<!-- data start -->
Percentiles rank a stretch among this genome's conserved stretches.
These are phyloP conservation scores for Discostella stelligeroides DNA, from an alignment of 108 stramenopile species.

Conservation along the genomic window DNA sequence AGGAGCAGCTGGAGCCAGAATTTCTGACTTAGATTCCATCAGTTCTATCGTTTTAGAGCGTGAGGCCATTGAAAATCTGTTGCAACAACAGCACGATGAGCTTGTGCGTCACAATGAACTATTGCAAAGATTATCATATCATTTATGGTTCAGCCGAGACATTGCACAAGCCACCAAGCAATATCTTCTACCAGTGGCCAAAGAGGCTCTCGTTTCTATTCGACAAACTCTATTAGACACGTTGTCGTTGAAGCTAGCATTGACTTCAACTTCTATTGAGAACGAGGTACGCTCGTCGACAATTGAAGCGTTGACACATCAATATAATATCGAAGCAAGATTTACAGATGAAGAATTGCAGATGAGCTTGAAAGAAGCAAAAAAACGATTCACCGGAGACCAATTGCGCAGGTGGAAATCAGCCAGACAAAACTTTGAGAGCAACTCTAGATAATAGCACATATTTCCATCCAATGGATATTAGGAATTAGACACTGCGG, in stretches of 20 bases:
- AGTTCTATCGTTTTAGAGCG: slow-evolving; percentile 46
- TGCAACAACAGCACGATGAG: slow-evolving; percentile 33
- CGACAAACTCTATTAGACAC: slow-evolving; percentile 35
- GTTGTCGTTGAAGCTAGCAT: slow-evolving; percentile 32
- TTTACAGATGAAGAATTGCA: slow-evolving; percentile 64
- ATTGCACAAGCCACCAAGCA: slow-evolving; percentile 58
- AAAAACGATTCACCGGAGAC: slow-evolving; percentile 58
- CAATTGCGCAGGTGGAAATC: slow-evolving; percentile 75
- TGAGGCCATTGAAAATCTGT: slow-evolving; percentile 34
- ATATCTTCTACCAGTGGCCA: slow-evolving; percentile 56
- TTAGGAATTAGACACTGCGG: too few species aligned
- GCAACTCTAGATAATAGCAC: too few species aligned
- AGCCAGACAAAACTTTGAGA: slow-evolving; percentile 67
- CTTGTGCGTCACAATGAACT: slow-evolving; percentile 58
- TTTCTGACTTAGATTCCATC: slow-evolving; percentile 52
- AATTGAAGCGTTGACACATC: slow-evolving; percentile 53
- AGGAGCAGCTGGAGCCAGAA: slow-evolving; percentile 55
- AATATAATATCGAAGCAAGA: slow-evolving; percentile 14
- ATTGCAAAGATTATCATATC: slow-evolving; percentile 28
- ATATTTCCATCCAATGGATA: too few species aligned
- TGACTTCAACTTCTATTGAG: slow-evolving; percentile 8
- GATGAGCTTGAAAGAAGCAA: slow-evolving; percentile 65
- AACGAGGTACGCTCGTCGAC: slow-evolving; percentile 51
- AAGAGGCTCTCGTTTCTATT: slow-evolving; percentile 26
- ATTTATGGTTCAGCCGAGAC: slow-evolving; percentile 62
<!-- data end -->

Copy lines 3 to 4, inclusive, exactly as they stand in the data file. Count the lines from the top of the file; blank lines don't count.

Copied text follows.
Conservation along the genomic window DNA sequence AGGAGCAGCTGGAGCCAGAATTTCTGACTTAGATTCCATCAGTTCTATCGTTTTAGAGCGTGAGGCCATTGAAAATCTGTTGCAACAACAGCACGATGAGCTTGTGCGTCACAATGAACTATTGCAAAGATTATCATATCATTTATGGTTCAGCCGAGACATTGCACAAGCCACCAAGCAATATCTTCTACCAGTGGCCAAAGAGGCTCTCGTTTCTATTCGACAAACTCTATTAGACACGTTGTCGTTGAAGCTAGCATTGACTTCAACTTCTATTGAGAACGAGGTACGCTCGTCGACAATTGAAGCGTTGACACATCAATATAATATCGAAGCAAGATTTACAGATGAAGAATTGCAGATGAGCTTGAAAGAAGCAAAAAAACGATTCACCGGAGACCAATTGCGCAGGTGGAAATCAGCCAGACAAAACTTTGAGAGCAACTCTAGATAATAGCACATATTTCCATCCAATGGATATTAGGAATTAGACACTGCGG, in stretches of 20 bases:
- AGTTCTATCGTTTTAGAGCG: slow-evolving; percentile 46